Will Corporate Governance Ratings Help Investors?Published: June 18, 2003 in Knowledge@Emory
After the scandals at Enron, WorldCom, Adelphia Communications, Arthur Andersen and a host of other U.S. firms, a number of credit rating organizations, along with a handful of other business research groups, are now offering up opinions, ratings and other barometers on the effectiveness of corporate governance at a variety of U.S. companies. In the past year, Standard & Poor’s (S&P), the long established credit rating organization, as well as Institutional Shareholder Services (ISS), a well-known provider of proxy voting research, have both become sources for corporate governance information.
Certainly, the form and nature of the corporate governance “scoring” systems differ from firm to firm. For the moment, ISS and S&P appear to be generating more buzz, as established companies laying the groundwork for this new rating process. ISS began providing its “Corporate Governance Quotient (CGQ)” for a fee to subscribers in June 2002, while S&P offered U.S. corporate governance “scores” in October of the same year, but only at the behest of the ranked company or a shareholder (upon company approval). The company itself or the vested interest, such as the shareholder, foots the bill for S&P’s services. Both ISS and S&P take into account such things as ownership structure, auditing procedures (internal and external), and board independence, when assessing the appropriate level of corporate governance controls at a company.
ISS provides two scores of between 0 to 100 percent, with the first based on an indices ranking against other comparable companies, segmented as S&P LargeCap 500, MidCap 400, SmallCap 600, or Russell 3000 companies. ISS provides a second score, or “CGQ,” relative to the industry type, such as banking or automotive. In contrast, S&P offers an overall score of between 1 (poorest) to 10 (best), with four sub scores, all between 1 and 10 as well, in the areas of ownership structure and influence; financial stakeholder rights and relations; financial transparency and information disclosure; and board structure and process. ISS derives its “quotient” from publicly available data, including financial statements and press releases, while S&P obtains its data from confidential company interviews and data, in addition to publicly filed financial documents and other materials. (ISS’s analysis method negates the need for company permission, while S&P’s process requires they seek the company’s permission. S&P must obtain private data to complete its work.)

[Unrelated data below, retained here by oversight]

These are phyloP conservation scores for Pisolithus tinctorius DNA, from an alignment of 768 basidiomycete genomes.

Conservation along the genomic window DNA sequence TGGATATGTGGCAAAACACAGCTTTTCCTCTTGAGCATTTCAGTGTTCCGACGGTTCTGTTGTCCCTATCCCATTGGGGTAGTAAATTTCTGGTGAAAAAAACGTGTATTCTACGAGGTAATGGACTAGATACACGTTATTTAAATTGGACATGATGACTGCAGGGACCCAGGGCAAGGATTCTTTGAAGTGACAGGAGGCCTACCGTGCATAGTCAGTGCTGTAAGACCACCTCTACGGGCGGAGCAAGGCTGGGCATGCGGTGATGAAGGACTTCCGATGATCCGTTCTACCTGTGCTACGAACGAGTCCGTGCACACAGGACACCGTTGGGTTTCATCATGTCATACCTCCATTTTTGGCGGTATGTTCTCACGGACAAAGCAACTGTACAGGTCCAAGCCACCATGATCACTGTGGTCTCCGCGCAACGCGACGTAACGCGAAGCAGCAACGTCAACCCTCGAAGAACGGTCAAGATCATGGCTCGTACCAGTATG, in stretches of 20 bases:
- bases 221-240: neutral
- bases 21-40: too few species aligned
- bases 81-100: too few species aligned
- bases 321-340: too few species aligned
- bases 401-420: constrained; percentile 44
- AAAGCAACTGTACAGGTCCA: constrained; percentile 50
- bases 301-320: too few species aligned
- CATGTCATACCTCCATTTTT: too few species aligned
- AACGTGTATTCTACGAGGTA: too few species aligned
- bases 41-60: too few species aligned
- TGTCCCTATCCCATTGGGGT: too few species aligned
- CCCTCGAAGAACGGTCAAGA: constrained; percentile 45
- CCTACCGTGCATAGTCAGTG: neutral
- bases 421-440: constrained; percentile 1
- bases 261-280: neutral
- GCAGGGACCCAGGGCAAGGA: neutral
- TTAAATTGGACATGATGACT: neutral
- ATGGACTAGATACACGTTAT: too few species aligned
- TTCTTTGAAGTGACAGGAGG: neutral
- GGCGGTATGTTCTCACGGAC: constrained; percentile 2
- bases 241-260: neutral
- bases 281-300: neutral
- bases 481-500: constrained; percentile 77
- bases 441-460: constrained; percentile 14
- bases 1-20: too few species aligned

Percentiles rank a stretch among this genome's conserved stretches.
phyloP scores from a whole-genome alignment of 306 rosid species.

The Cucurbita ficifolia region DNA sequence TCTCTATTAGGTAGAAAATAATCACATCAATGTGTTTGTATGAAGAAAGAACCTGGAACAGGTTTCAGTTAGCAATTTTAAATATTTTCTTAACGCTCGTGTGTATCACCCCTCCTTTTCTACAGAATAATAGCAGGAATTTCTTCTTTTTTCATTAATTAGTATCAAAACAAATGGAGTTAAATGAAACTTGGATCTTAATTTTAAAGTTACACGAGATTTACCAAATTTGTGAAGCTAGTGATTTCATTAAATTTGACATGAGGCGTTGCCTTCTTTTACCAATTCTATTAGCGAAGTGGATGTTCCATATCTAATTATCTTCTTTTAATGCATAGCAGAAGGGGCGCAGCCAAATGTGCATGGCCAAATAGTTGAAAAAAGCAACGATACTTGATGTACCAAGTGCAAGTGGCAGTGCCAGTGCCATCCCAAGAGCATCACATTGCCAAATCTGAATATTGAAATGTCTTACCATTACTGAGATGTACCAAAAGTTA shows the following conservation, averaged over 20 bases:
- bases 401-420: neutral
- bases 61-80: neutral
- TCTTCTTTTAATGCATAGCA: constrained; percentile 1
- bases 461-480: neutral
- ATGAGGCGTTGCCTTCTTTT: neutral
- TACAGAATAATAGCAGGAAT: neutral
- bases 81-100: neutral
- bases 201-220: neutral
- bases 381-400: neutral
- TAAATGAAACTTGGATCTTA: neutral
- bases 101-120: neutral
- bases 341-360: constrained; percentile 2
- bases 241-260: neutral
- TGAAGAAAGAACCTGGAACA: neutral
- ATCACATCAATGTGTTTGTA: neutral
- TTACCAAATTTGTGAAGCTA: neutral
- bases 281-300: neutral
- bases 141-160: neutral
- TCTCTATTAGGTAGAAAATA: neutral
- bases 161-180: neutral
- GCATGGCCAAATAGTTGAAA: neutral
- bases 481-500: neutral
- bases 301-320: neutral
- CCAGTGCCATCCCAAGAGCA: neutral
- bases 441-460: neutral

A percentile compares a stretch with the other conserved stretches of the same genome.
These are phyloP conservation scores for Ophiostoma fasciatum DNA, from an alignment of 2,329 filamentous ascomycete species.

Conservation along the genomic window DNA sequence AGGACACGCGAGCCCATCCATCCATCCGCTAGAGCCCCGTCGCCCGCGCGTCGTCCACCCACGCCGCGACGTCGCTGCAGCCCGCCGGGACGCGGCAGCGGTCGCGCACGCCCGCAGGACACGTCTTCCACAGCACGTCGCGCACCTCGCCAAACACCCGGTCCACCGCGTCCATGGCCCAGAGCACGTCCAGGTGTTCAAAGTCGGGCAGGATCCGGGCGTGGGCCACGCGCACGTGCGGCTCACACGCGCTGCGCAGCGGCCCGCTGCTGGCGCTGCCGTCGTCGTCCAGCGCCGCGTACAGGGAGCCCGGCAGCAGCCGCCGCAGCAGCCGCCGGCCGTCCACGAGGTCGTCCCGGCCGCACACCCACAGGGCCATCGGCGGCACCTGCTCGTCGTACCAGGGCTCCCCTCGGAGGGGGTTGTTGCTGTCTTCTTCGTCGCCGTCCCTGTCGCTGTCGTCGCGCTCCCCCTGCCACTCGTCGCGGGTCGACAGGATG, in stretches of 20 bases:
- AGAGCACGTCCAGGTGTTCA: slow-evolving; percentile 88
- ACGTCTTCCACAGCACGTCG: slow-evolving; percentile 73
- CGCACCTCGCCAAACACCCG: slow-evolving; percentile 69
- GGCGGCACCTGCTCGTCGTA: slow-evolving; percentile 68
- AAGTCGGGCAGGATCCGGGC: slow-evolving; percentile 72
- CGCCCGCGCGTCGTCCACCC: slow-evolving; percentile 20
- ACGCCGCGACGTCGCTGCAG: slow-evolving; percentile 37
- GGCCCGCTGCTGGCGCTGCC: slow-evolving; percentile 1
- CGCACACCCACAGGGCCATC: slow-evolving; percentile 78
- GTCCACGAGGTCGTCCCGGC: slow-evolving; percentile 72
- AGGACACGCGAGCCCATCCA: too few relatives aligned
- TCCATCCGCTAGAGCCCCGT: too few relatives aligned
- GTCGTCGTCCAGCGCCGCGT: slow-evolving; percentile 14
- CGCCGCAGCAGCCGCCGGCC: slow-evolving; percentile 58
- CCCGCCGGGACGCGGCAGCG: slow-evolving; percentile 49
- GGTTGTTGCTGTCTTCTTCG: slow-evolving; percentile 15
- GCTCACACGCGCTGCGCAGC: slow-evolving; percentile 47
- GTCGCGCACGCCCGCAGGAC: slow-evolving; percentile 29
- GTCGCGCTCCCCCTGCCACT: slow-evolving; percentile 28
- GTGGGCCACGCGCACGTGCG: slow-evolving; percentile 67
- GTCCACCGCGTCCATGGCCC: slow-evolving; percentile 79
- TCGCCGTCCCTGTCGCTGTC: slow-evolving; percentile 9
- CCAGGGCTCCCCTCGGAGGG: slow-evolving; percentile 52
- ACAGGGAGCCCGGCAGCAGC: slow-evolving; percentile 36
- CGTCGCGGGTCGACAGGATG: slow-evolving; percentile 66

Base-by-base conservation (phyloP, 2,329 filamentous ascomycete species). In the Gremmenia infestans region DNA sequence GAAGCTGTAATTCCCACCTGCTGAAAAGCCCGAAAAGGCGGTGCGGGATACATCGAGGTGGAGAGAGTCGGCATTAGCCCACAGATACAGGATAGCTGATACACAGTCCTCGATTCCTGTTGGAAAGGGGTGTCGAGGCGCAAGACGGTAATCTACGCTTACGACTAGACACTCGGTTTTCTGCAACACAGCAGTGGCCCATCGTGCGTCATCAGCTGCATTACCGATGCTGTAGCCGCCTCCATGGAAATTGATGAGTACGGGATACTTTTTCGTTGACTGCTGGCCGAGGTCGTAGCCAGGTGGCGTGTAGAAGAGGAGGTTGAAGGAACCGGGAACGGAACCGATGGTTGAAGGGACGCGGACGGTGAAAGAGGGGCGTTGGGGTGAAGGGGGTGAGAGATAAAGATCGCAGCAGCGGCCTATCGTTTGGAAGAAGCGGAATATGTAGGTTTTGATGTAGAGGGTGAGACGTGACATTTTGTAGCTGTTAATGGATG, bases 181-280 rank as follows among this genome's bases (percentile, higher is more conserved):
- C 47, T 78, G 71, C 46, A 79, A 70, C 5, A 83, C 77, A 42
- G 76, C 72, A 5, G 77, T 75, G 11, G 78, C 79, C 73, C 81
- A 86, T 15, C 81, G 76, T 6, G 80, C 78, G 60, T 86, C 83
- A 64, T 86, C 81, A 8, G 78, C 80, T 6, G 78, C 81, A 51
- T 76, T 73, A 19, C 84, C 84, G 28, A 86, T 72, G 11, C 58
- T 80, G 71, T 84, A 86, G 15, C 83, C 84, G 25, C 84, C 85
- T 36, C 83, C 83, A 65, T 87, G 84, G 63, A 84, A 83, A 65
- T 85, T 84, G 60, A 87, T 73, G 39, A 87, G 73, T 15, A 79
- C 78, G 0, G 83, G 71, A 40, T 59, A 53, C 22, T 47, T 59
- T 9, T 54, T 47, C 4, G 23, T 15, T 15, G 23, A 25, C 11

In addition to ISS and S&P, two established business research organizations, the Corporate Library and the Investor Responsibility Research Center (IRRC), are also selling to subscribers their versions of corporate governance rankings for U.S. companies, based on publicly available data. Both organizations rate companies against other companies, using a variety of differing benchmarks and factors, including industry type, company size, etc.
A relative newcomer in the corporate research field, GovernanceMetrics International (GMI), began a similar service three years ago. GMI lists its initial subscribers as mostly institutional investors. An overall score is provided, from a low of 1 to the highest of 10, based on a myriad of factors, including board accountability, financial disclosure, internal controls, shareholder rights, and executive compensation. All ranked companies are scored against the entire universe of companies rated by GMI. Scoring can take the form of a basic rating, based on publicly available information, or a more comprehensive rating, derived from public and private company information. A comprehensive rating requires the analyzed company’s cooperation and a fee from the same company, similar to the S&P process.